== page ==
A registered nurse, Huhn said the transfer process of moving patients to new surroundings “will be painful for every single patient” and many “will experience regression” after being separated from friends, caregivers and familiar surroundings. (Scruton, New Jersey Herald)
Assemblywoman does not want post office to close
Assemblywoman Connie Wagner has reached out to Congressman Steve Rothman regarding the possible closing of the Hasbrouck Heights post office saying the elimination of the branch will be a disservice to the citizens of Hasbrouck Heights.
The U.S. Postal Service announced July 26 that it will conduct studies on 3,700 offices including Hasbrouck Heights and 12 other branches in Northern New Jersey, to determine customer needs. The study, which will take place over the next several months, will determine the fate of the branches.
Wagner said she was concerned because of the number of post offices on the list that were located in the same area. (Cattafi, Community News)
NJ health care provider gets $816K federal grant
The U.S. Department of Health and Human Services will provide more than $816,000 to a New Jersey health care provider to open a facility in Hackettstown to serve low-income community members.
U.S. Sens. Frank Lautenberg and Robert Menendez announced the grant to Dover-based Zufall Health Center on Wednesday.
Zufall provides primary care medical, dental, mental health and substance abuse services.
The Warren County facility will provide free or low-cost health care services to needy families and individuals. Zufall estimates it will serve more than 3,400 patients in its first year of operation. (The Associated Press)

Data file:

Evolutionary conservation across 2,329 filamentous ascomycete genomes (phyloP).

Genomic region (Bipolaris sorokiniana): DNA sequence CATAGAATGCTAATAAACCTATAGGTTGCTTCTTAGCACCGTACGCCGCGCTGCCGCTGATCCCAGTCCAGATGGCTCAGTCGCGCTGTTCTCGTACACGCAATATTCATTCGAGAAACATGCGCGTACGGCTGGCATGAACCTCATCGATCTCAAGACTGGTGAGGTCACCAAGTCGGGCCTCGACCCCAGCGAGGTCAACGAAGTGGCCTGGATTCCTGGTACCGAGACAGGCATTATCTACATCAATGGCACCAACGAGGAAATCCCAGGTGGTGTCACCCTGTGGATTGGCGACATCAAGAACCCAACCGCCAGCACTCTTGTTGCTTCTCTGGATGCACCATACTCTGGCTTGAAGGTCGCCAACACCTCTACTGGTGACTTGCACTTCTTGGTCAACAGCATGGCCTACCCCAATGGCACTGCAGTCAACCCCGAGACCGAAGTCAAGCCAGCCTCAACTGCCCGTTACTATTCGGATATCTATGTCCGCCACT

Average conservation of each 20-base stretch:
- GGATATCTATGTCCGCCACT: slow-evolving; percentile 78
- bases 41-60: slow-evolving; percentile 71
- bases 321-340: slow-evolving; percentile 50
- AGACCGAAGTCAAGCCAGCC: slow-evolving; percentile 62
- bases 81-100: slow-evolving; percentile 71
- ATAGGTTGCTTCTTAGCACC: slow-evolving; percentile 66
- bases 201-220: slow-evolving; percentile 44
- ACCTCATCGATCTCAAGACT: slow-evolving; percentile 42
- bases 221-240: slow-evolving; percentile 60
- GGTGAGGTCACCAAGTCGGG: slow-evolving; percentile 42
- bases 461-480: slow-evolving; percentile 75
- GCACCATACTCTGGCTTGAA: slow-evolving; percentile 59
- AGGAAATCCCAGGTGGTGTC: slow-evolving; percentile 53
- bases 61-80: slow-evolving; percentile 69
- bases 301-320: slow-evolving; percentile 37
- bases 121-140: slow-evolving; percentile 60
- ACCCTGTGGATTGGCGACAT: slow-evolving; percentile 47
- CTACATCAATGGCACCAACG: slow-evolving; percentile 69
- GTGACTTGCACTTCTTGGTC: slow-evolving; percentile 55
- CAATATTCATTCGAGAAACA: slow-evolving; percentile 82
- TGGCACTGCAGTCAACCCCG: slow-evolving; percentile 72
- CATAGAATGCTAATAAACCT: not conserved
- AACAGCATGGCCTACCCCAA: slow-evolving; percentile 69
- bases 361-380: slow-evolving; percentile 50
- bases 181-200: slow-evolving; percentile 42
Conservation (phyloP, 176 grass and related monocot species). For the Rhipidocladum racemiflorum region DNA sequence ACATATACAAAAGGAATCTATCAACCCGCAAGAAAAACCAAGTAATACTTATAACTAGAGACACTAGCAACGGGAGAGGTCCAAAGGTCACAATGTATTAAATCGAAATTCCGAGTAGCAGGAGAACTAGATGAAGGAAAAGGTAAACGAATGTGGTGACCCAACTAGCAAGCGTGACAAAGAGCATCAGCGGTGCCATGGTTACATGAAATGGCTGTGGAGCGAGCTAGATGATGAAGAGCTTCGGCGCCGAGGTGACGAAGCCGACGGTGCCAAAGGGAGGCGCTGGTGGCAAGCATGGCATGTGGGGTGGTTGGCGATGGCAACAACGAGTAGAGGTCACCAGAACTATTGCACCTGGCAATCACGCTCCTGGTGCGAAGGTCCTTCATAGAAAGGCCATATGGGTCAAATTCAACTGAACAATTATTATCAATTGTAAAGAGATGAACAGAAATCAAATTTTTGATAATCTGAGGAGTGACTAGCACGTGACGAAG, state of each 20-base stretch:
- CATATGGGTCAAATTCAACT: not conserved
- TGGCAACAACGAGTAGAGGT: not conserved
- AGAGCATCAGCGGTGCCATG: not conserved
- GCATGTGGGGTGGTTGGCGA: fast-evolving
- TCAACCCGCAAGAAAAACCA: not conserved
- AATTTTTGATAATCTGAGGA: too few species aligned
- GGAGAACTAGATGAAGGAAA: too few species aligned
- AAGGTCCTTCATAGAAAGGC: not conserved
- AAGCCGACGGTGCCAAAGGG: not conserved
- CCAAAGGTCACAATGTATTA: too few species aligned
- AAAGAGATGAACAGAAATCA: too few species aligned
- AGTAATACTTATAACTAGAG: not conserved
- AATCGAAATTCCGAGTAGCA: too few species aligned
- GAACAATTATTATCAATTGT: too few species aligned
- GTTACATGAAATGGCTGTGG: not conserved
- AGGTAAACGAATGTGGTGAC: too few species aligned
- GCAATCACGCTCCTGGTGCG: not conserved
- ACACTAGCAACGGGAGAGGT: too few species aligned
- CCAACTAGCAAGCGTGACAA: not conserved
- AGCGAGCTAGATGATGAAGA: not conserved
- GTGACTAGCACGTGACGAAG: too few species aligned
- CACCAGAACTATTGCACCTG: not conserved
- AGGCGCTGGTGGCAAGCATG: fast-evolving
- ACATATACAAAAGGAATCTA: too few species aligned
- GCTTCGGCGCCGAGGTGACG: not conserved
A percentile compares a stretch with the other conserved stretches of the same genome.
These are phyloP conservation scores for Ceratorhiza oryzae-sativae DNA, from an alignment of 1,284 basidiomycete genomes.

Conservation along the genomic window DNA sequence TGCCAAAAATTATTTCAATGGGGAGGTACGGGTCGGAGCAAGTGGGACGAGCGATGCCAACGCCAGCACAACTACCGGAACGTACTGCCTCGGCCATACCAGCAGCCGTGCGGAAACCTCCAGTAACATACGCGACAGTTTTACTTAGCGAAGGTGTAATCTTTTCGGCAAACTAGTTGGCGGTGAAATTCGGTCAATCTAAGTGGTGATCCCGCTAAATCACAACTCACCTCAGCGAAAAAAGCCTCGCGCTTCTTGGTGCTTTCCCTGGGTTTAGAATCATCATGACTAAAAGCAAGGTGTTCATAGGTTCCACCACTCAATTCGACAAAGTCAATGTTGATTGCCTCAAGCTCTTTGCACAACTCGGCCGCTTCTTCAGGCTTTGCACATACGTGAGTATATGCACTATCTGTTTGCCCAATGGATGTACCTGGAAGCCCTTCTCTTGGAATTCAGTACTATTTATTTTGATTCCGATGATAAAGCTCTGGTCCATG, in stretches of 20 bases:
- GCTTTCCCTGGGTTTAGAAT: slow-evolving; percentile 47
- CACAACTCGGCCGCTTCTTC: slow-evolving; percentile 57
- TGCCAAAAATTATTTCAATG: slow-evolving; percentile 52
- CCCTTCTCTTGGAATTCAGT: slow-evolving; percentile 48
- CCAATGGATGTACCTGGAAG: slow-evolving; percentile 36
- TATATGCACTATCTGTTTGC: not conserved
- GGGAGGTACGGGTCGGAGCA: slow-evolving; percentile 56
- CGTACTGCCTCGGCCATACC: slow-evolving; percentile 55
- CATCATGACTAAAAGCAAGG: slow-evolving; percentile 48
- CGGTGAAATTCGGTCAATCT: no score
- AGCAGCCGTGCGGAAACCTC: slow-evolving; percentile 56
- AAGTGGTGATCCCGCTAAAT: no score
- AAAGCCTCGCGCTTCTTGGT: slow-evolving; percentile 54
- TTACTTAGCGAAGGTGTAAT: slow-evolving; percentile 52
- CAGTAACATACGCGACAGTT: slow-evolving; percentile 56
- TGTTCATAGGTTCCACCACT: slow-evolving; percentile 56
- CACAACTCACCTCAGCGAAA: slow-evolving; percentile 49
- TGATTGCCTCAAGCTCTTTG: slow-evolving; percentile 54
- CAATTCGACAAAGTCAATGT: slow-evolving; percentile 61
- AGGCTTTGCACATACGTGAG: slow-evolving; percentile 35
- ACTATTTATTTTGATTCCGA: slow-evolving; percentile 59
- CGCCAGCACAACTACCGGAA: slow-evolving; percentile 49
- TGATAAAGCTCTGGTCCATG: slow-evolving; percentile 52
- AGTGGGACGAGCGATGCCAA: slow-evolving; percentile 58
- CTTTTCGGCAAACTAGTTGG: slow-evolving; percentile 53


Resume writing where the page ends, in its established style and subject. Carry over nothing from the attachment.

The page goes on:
Utility’s energy efficiency program means cash for customers
More than 10,000 customers of New Jersey Natural Gas (NJNG) have taken advantage of the utility’s SaveGreen project, a program that has awarded more than $9 million in rebates to customers.
The Wall Township utility provides residential customers information and incentives to help them save energy and money, including an enhanced $900 rebate for qualified high-efficiency heating equipment. When combined with state incentives from its Clean Energy program, customers receive up to $1,200 in total rebates.
The state is considering an overhaul of its programs to encourage residents to undertake energy efficiency projects. A new draft Energy Master Plan envisions “several innovative alternatives to the existing energy efficiency programs that should be evaluated.” (Johnson, NJ Spotlight)
Battleship museum officials call for restoration of funding
The Battleship New Jersey Museum and Memorial has issued a financial distress call.
Officials of the floating museum and memorial are urging military veterans, supporters and area legislators to appeal to Gov. Chris Christie for restoration of $1.7 million in state aid that was providing 43 percent of the income for the ship’s already pared-down operation.
The Legislature included the aid as a separate line item in the state budget proposal sent to the governor, but he vetoed it along with appropriations for the Old Barracks in Trenton and the Newark Museum.
Battleship museum President and CEO Jim Schuck vows to keep the historic ship open to visitors while deciding what steps to take on state aid. (Comegno, Gannett)
Newly hired Camden police director resigns
Camden Police Director Lanuel J. Ferguson resigned Wednesday, only a month after his appointment by Mayor Dana L. Redd.
The city had not employed a civilian police director since 2009, and the addition of the $100,000-per-year salary to the city’s cash-strapped bureaucracy drew immediate criticism.
Ferguson, a former major in the New Jersey State Police, could not be reached for comment. Law enforcement sources said that in recent weeks, he had grown frustrated by the political fight over his appointment.
It was unclear whether his resignation was voluntary. (Osborne and Simon, The Philadelphia Inquirer)
Atlantic City’s casino slump reaches 35 months after revenue falls in July
Atlantic City staged one of the country’s biggest fireworks displays during a Fourth of July weekend that saw the beaches, hotels and Boardwalk crowded with vacationers. But the casino action was something of a dud.